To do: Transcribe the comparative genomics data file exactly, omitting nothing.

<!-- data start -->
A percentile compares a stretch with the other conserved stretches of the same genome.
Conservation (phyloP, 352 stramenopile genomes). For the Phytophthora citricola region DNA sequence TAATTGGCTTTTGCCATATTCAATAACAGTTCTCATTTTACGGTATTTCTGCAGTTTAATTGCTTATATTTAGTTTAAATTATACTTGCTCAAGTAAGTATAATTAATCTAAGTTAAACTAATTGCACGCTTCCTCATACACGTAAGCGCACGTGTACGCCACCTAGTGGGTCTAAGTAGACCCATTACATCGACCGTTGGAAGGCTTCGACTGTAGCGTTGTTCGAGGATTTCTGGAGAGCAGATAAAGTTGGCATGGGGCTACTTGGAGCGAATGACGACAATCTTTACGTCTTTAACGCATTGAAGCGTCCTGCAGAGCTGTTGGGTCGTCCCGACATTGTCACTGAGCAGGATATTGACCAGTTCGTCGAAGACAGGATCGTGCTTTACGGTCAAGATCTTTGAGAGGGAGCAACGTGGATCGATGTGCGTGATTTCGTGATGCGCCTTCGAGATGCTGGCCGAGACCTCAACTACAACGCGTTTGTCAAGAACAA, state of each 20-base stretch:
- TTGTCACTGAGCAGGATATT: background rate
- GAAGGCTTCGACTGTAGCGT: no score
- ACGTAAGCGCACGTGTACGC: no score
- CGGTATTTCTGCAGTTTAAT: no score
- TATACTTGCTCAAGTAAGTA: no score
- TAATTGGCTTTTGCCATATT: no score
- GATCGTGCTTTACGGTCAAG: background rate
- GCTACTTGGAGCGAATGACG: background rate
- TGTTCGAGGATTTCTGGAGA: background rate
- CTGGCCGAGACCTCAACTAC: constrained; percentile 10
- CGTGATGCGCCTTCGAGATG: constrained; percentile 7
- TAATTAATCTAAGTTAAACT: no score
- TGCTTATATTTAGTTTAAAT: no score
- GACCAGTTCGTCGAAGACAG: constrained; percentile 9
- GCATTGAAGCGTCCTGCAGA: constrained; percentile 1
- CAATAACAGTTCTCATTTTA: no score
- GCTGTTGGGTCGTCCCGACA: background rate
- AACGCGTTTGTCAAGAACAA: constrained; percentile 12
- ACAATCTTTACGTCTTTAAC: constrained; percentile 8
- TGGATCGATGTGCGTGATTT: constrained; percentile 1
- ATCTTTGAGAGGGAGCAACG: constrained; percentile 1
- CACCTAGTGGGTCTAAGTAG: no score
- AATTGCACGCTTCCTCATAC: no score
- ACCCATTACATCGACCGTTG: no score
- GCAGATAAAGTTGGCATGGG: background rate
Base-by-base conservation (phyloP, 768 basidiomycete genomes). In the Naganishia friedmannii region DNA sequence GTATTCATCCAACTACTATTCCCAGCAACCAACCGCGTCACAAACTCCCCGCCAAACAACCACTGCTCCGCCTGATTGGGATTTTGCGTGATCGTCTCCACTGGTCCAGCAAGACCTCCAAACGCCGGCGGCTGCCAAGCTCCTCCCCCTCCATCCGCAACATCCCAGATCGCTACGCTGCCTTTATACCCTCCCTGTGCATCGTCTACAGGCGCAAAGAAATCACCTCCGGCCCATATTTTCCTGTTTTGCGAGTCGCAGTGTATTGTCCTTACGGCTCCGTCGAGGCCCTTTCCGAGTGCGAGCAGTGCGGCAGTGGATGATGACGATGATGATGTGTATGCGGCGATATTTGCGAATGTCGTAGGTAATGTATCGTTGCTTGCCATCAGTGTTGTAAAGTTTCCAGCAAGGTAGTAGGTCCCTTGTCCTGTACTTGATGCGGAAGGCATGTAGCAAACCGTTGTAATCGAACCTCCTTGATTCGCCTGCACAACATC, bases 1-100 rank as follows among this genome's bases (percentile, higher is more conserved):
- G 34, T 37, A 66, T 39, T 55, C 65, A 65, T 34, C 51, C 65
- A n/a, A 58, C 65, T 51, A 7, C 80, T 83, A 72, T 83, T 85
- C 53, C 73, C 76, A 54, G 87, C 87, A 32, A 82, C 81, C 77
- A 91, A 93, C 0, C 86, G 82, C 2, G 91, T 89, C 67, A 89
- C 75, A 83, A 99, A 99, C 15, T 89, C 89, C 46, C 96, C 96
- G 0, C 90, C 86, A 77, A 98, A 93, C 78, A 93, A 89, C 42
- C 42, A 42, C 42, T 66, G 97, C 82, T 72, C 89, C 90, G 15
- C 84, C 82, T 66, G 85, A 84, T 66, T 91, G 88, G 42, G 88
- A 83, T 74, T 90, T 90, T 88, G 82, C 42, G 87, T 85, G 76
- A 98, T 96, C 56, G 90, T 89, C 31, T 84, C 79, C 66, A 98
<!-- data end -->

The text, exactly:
A percentile compares a stretch with the other conserved stretches of the same genome.
Conservation (phyloP, 352 stramenopile genomes). For the Phytophthora citricola region DNA sequence TAATTGGCTTTTGCCATATTCAATAACAGTTCTCATTTTACGGTATTTCTGCAGTTTAATTGCTTATATTTAGTTTAAATTATACTTGCTCAAGTAAGTATAATTAATCTAAGTTAAACTAATTGCACGCTTCCTCATACACGTAAGCGCACGTGTACGCCACCTAGTGGGTCTAAGTAGACCCATTACATCGACCGTTGGAAGGCTTCGACTGTAGCGTTGTTCGAGGATTTCTGGAGAGCAGATAAAGTTGGCATGGGGCTACTTGGAGCGAATGACGACAATCTTTACGTCTTTAACGCATTGAAGCGTCCTGCAGAGCTGTTGGGTCGTCCCGACATTGTCACTGAGCAGGATATTGACCAGTTCGTCGAAGACAGGATCGTGCTTTACGGTCAAGATCTTTGAGAGGGAGCAACGTGGATCGATGTGCGTGATTTCGTGATGCGCCTTCGAGATGCTGGCCGAGACCTCAACTACAACGCGTTTGTCAAGAACAA, state of each 20-base stretch:
- TTGTCACTGAGCAGGATATT: background rate
- GAAGGCTTCGACTGTAGCGT: no score
- ACGTAAGCGCACGTGTACGC: no score
- CGGTATTTCTGCAGTTTAAT: no score
- TATACTTGCTCAAGTAAGTA: no score
- TAATTGGCTTTTGCCATATT: no score
- GATCGTGCTTTACGGTCAAG: background rate
- GCTACTTGGAGCGAATGACG: background rate
- TGTTCGAGGATTTCTGGAGA: background rate
- CTGGCCGAGACCTCAACTAC: constrained; percentile 10
- CGTGATGCGCCTTCGAGATG: constrained; percentile 7
- TAATTAATCTAAGTTAAACT: no score
- TGCTTATATTTAGTTTAAAT: no score
- GACCAGTTCGTCGAAGACAG: constrained; percentile 9
- GCATTGAAGCGTCCTGCAGA: constrained; percentile 1
- CAATAACAGTTCTCATTTTA: no score
- GCTGTTGGGTCGTCCCGACA: background rate
- AACGCGTTTGTCAAGAACAA: constrained; percentile 12
- ACAATCTTTACGTCTTTAAC: constrained; percentile 8
- TGGATCGATGTGCGTGATTT: constrained; percentile 1
- ATCTTTGAGAGGGAGCAACG: constrained; percentile 1
- CACCTAGTGGGTCTAAGTAG: no score
- AATTGCACGCTTCCTCATAC: no score
- ACCCATTACATCGACCGTTG: no score
- GCAGATAAAGTTGGCATGGG: background rate
Base-by-base conservation (phyloP, 768 basidiomycete genomes). In the Naganishia friedmannii region DNA sequence GTATTCATCCAACTACTATTCCCAGCAACCAACCGCGTCACAAACTCCCCGCCAAACAACCACTGCTCCGCCTGATTGGGATTTTGCGTGATCGTCTCCACTGGTCCAGCAAGACCTCCAAACGCCGGCGGCTGCCAAGCTCCTCCCCCTCCATCCGCAACATCCCAGATCGCTACGCTGCCTTTATACCCTCCCTGTGCATCGTCTACAGGCGCAAAGAAATCACCTCCGGCCCATATTTTCCTGTTTTGCGAGTCGCAGTGTATTGTCCTTACGGCTCCGTCGAGGCCCTTTCCGAGTGCGAGCAGTGCGGCAGTGGATGATGACGATGATGATGTGTATGCGGCGATATTTGCGAATGTCGTAGGTAATGTATCGTTGCTTGCCATCAGTGTTGTAAAGTTTCCAGCAAGGTAGTAGGTCCCTTGTCCTGTACTTGATGCGGAAGGCATGTAGCAAACCGTTGTAATCGAACCTCCTTGATTCGCCTGCACAACATC, bases 1-100 rank as follows among this genome's bases (percentile, higher is more conserved):
- G 34, T 37, A 66, T 39, T 55, C 65, A 65, T 34, C 51, C 65
- A n/a, A 58, C 65, T 51, A 7, C 80, T 83, A 72, T 83, T 85
- C 53, C 73, C 76, A 54, G 87, C 87, A 32, A 82, C 81, C 77
- A 91, A 93, C 0, C 86, G 82, C 2, G 91, T 89, C 67, A 89
- C 75, A 83, A 99, A 99, C 15, T 89, C 89, C 46, C 96, C 96
- G 0, C 90, C 86, A 77, A 98, A 93, C 78, A 93, A 89, C 42
- C 42, A 42, C 42, T 66, G 97, C 82, T 72, C 89, C 90, G 15
- C 84, C 82, T 66, G 85, A 84, T 66, T 91, G 88, G 42, G 88
- A 83, T 74, T 90, T 90, T 88, G 82, C 42, G 87, T 85, G 76
- A 98, T 96, C 56, G 90, T 89, C 31, T 84, C 79, C 66, A 98